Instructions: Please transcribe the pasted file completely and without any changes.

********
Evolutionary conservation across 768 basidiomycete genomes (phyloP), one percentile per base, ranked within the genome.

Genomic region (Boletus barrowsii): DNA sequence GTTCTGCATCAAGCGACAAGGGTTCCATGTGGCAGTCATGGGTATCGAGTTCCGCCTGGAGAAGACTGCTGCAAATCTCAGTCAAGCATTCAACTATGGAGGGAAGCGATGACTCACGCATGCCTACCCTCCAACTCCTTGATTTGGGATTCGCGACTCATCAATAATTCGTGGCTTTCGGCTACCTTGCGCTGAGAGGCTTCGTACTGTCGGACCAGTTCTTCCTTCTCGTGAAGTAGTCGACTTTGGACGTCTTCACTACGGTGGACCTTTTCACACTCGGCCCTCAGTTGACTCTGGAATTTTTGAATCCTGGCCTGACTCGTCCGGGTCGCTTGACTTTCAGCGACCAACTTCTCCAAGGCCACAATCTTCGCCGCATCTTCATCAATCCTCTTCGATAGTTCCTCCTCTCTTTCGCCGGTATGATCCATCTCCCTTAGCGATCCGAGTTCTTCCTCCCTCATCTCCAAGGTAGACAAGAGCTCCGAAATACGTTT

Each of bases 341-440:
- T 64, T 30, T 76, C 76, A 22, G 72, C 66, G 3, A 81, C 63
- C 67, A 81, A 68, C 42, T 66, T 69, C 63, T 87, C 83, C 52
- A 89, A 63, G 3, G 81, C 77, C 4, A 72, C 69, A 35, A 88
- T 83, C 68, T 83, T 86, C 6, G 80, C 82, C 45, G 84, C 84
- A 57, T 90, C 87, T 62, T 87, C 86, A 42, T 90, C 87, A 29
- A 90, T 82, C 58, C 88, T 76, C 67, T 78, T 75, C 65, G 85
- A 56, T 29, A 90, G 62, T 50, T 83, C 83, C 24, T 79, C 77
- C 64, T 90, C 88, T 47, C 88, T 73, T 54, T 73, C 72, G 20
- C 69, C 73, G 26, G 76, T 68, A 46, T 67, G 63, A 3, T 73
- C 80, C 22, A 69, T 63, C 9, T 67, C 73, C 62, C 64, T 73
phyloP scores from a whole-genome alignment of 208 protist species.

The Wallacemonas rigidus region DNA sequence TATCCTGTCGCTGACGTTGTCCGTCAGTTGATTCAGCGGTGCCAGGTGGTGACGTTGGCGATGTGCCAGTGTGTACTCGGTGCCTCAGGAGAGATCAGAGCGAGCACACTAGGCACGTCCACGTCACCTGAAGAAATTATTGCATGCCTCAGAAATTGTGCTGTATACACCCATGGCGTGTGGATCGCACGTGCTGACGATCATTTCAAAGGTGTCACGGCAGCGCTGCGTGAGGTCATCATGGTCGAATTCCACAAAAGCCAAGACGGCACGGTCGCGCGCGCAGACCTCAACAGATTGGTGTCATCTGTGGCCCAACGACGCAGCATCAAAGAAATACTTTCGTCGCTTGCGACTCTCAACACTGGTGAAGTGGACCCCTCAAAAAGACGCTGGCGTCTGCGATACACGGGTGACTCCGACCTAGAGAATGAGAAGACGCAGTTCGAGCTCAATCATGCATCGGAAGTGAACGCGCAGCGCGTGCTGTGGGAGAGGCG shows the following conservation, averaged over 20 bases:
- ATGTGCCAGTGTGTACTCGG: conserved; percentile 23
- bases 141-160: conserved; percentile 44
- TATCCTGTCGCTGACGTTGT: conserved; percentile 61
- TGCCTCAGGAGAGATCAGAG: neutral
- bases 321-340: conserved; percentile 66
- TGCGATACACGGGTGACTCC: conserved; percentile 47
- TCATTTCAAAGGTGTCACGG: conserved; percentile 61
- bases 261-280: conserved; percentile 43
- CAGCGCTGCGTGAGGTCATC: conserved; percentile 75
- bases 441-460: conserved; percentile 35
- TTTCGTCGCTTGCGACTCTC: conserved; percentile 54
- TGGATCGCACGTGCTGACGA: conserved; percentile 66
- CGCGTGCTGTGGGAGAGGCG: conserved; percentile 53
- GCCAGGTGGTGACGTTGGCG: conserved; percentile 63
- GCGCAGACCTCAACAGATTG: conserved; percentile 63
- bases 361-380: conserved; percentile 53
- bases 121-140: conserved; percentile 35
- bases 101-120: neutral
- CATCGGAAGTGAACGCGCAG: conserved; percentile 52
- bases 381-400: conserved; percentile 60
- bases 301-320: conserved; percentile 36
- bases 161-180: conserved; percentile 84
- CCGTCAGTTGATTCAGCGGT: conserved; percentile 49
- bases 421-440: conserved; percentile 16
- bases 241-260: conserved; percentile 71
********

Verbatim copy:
Evolutionary conservation across 768 basidiomycete genomes (phyloP), one percentile per base, ranked within the genome.

Genomic region (Boletus barrowsii): DNA sequence GTTCTGCATCAAGCGACAAGGGTTCCATGTGGCAGTCATGGGTATCGAGTTCCGCCTGGAGAAGACTGCTGCAAATCTCAGTCAAGCATTCAACTATGGAGGGAAGCGATGACTCACGCATGCCTACCCTCCAACTCCTTGATTTGGGATTCGCGACTCATCAATAATTCGTGGCTTTCGGCTACCTTGCGCTGAGAGGCTTCGTACTGTCGGACCAGTTCTTCCTTCTCGTGAAGTAGTCGACTTTGGACGTCTTCACTACGGTGGACCTTTTCACACTCGGCCCTCAGTTGACTCTGGAATTTTTGAATCCTGGCCTGACTCGTCCGGGTCGCTTGACTTTCAGCGACCAACTTCTCCAAGGCCACAATCTTCGCCGCATCTTCATCAATCCTCTTCGATAGTTCCTCCTCTCTTTCGCCGGTATGATCCATCTCCCTTAGCGATCCGAGTTCTTCCTCCCTCATCTCCAAGGTAGACAAGAGCTCCGAAATACGTTT

Each of bases 341-440:
- T 64, T 30, T 76, C 76, A 22, G 72, C 66, G 3, A 81, C 63
- C 67, A 81, A 68, C 42, T 66, T 69, C 63, T 87, C 83, C 52
- A 89, A 63, G 3, G 81, C 77, C 4, A 72, C 69, A 35, A 88
- T 83, C 68, T 83, T 86, C 6, G 80, C 82, C 45, G 84, C 84
- A 57, T 90, C 87, T 62, T 87, C 86, A 42, T 90, C 87, A 29
- A 90, T 82, C 58, C 88, T 76, C 67, T 78, T 75, C 65, G 85
- A 56, T 29, A 90, G 62, T 50, T 83, C 83, C 24, T 79, C 77
- C 64, T 90, C 88, T 47, C 88, T 73, T 54, T 73, C 72, G 20
- C 69, C 73, G 26, G 76, T 68, A 46, T 67, G 63, A 3, T 73
- C 80, C 22, A 69, T 63, C 9, T 67, C 73, C 62, C 64, T 73
phyloP scores from a whole-genome alignment of 208 protist species.

The Wallacemonas rigidus region DNA sequence TATCCTGTCGCTGACGTTGTCCGTCAGTTGATTCAGCGGTGCCAGGTGGTGACGTTGGCGATGTGCCAGTGTGTACTCGGTGCCTCAGGAGAGATCAGAGCGAGCACACTAGGCACGTCCACGTCACCTGAAGAAATTATTGCATGCCTCAGAAATTGTGCTGTATACACCCATGGCGTGTGGATCGCACGTGCTGACGATCATTTCAAAGGTGTCACGGCAGCGCTGCGTGAGGTCATCATGGTCGAATTCCACAAAAGCCAAGACGGCACGGTCGCGCGCGCAGACCTCAACAGATTGGTGTCATCTGTGGCCCAACGACGCAGCATCAAAGAAATACTTTCGTCGCTTGCGACTCTCAACACTGGTGAAGTGGACCCCTCAAAAAGACGCTGGCGTCTGCGATACACGGGTGACTCCGACCTAGAGAATGAGAAGACGCAGTTCGAGCTCAATCATGCATCGGAAGTGAACGCGCAGCGCGTGCTGTGGGAGAGGCG shows the following conservation, averaged over 20 bases:
- ATGTGCCAGTGTGTACTCGG: conserved; percentile 23
- bases 141-160: conserved; percentile 44
- TATCCTGTCGCTGACGTTGT: conserved; percentile 61
- TGCCTCAGGAGAGATCAGAG: neutral
- bases 321-340: conserved; percentile 66
- TGCGATACACGGGTGACTCC: conserved; percentile 47
- TCATTTCAAAGGTGTCACGG: conserved; percentile 61
- bases 261-280: conserved; percentile 43
- CAGCGCTGCGTGAGGTCATC: conserved; percentile 75
- bases 441-460: conserved; percentile 35
- TTTCGTCGCTTGCGACTCTC: conserved; percentile 54
- TGGATCGCACGTGCTGACGA: conserved; percentile 66
- CGCGTGCTGTGGGAGAGGCG: conserved; percentile 53
- GCCAGGTGGTGACGTTGGCG: conserved; percentile 63
- GCGCAGACCTCAACAGATTG: conserved; percentile 63
- bases 361-380: conserved; percentile 53
- bases 121-140: conserved; percentile 35
- bases 101-120: neutral
- CATCGGAAGTGAACGCGCAG: conserved; percentile 52
- bases 381-400: conserved; percentile 60
- bases 301-320: conserved; percentile 36
- bases 161-180: conserved; percentile 84
- CCGTCAGTTGATTCAGCGGT: conserved; percentile 49
- bases 421-440: conserved; percentile 16
- bases 241-260: conserved; percentile 71